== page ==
Greek East and Latin West are terms used to distinguish between the two parts of the Greco-Roman world, specifically the eastern regions where Greek was the lingua franca (Anatolia, Greece, the Balkans, the Levant and Egypt) and the western parts where Latin filled this role (The Maghreb, Central Europe, Gaul, Iberia, Italy and the British Isles). During the Roman Empire a divide had persisted between Latin- and Greek-speaking areas; this divide was encouraged by administrative changes in the empire's structure between the 3rd and 5th centuries, which led ultimately to the establishment of separate administrations for the Eastern and Western halves of the Empire.
After the fall of the Western Part, pars occidentalis, of the Empire, the terms Greek East and Latin West are applied to areas that were formerly part of the Eastern or Western Parts of the Empire, and also to areas that fell under the Greek or Latin cultural sphere but that had never been part of the Roman Empire. This has given rise to two modern dichotomies. The first is the split of Chalcedonian Christianity that developed in Europe between Western Christianity (the forerunner of Roman Catholicism and Protestantism who themselves split from each other in 1517) and Eastern Orthodoxy. Second, Europeans have traditionally viewed the Greco Roman Mediterranean (extending from Spain to Syria) as having an East/West cultural split. Cultures associated with the historical Romance, Germanic, Scandinavian, Hungarians, Finns, Balts, Celts, West Slavs and the historical Western Churches (Central and Western Europe) have traditionally been considered Western; these cultures adopted Latin as their lingua franca in the Middle Ages. Cultures associated with the Byzantine and Russian Empires (Greeks, Orthodox Slavs, Romanians, Georgians and to a lesser extent Thracian and Anatolian Turks, Albanians and Bosniaks) have traditionally been considered Eastern; these cultures all used Greek or Old Church Slavonic as a lingua franca during the early Middle Ages.
This region included the whole Greek peninsula with some other northern parts in the Balkans, the provinces around the Black Sea, those of the Bosphorus, all of Asia Minor (in the loosest possible sense, to include Cappadocia and extending to Armenia Minor), Magna Graecia (southern part of the Italian peninsula and Sicily), and the other provinces along the eastern rim of the Mediterranean Sea (Judea, Syria, Cyrenaica and Egypt). These Roman provinces had been Greek colonies or Greek-ruled states during the Hellenistic period, i.e. until the Roman conquests.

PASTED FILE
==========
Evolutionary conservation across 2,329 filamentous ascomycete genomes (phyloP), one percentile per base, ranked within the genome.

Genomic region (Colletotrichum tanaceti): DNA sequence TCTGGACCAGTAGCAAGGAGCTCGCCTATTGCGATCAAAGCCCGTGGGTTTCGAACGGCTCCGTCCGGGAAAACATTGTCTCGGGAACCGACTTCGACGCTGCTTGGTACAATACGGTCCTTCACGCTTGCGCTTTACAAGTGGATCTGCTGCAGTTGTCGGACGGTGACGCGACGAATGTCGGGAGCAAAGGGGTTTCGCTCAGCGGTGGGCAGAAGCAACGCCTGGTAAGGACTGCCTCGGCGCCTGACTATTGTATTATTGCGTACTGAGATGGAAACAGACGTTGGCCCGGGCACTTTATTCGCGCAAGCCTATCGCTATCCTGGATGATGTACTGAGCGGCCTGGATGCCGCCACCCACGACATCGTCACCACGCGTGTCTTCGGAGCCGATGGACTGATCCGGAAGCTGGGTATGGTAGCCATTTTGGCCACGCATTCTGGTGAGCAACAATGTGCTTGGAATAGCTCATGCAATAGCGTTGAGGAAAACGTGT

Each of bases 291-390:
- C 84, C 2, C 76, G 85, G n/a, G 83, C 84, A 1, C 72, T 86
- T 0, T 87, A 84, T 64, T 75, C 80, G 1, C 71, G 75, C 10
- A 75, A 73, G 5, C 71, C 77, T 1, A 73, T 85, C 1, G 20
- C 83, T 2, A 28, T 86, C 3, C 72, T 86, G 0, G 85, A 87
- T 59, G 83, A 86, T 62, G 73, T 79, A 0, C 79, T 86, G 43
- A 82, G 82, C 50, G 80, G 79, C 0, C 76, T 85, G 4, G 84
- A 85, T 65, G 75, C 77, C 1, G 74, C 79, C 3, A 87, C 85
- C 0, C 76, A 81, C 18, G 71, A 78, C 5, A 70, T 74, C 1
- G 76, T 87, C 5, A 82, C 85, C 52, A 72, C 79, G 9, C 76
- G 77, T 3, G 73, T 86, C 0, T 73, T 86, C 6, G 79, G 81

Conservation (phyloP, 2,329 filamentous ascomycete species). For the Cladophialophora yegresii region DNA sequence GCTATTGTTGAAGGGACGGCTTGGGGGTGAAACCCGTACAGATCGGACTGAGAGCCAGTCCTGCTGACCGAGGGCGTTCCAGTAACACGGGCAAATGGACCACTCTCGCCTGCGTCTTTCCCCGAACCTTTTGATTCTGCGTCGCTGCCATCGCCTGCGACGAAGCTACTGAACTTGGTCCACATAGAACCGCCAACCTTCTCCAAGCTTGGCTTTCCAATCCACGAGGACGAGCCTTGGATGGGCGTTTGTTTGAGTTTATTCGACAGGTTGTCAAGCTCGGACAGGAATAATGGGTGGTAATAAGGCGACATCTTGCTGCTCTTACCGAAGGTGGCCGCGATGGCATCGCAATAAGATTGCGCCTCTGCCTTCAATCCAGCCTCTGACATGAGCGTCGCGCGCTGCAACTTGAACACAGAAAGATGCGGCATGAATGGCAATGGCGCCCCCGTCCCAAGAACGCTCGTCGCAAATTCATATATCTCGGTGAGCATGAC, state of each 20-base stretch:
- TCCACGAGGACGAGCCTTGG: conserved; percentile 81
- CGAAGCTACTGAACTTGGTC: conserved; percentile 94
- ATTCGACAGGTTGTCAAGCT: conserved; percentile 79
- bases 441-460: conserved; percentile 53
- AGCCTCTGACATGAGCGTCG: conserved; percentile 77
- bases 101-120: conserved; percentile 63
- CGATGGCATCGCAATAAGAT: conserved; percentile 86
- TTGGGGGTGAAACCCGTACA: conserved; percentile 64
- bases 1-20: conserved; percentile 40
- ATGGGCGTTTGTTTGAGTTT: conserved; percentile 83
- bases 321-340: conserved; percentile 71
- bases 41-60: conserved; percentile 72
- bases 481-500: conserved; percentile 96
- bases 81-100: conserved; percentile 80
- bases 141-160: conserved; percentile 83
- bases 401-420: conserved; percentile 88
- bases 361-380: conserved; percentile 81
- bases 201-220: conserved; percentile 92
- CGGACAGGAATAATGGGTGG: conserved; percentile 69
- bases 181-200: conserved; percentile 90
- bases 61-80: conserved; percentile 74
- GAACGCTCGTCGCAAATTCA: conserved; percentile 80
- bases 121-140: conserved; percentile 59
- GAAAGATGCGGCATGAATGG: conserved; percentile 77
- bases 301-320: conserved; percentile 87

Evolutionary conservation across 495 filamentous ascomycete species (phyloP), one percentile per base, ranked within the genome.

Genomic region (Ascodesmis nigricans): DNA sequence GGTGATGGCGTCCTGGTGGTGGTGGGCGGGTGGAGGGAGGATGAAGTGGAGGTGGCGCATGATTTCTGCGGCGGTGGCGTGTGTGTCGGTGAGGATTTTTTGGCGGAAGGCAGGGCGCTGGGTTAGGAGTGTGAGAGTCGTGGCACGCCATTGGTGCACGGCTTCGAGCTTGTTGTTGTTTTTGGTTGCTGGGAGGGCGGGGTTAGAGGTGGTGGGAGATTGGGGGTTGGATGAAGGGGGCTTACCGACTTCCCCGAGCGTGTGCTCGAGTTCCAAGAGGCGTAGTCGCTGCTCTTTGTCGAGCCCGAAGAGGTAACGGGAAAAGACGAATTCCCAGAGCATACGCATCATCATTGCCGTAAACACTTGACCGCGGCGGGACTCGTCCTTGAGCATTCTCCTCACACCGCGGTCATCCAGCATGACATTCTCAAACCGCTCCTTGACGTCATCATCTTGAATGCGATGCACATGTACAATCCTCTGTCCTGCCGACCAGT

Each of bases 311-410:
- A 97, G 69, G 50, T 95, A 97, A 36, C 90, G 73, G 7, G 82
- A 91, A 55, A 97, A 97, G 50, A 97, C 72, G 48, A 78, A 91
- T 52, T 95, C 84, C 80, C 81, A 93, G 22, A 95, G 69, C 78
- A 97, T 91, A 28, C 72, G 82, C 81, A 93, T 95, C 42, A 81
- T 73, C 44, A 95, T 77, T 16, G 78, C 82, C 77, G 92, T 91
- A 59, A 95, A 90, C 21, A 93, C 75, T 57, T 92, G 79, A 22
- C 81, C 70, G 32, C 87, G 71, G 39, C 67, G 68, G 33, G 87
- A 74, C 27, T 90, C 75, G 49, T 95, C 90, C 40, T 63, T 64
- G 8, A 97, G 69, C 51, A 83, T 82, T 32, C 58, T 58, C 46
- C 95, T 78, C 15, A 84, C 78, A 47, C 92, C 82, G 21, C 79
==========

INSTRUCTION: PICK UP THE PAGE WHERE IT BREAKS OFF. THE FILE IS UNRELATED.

At the start of late antiquity, beginning with the reorganization of the empire's provincial divisions during the reign of Diocletian (ruled 284-305), the expression "Greek East" evolved to stand in contradistinction to Latin West. Thereafter, Greek East refers to the Greek-speaking provinces mentioned above (after 395 mostly in the Greek-speaking Eastern Roman Empire) in contradistinction to the provinces in Western Europe, Italia (excluding the Catepanate of Italy, where they still spoke Greek) and Northwest Africa (after 395 in the Latin-speaking Western Roman Empire).
Greek East and Latin West are terms used also to divide Chalcedonian Christianity into the Greek-speaking, Orthodox peoples of the Eastern Mediterranean Basin, centered on the Byzantine Empire, and the Latin-speaking Catholic peoples of Western Europe. Here, Latin West applies to regions that were formerly part of the Western Roman Empire, specifically Italia, Gallia (Gaul), Hispania, Northwest Africa, and Britannia, but also to areas that had never been part of the Empire but which later came under the culture sphere of the Latin West, such as Magna Germania, Hibernia (Ireland), Caledonia (Scotland). In this sense, the term Latin came to refer to the liturgical and scholarly language of Western Europe, since many of these countries did not actually speak Latin.
The term Greek varies in how it is applied. In the most narrow sense, after the rise of the Roman Empire it is only applied to the Eastern Roman (Byzantine) Empire. Depending on the author it may also be applied to
The term Latin has survived much longer as a unifying term for the West because the Latin language survived until very recently as a scholarly and liturgical language despite the fragmentation and religious changes in Western Europe. The Greek language, by contrast, died out somewhat quickly in the Arab lands, and the Slavic nations never fully embraced the language despite their long religious affiliation with the Eastern Romans/Byzantines.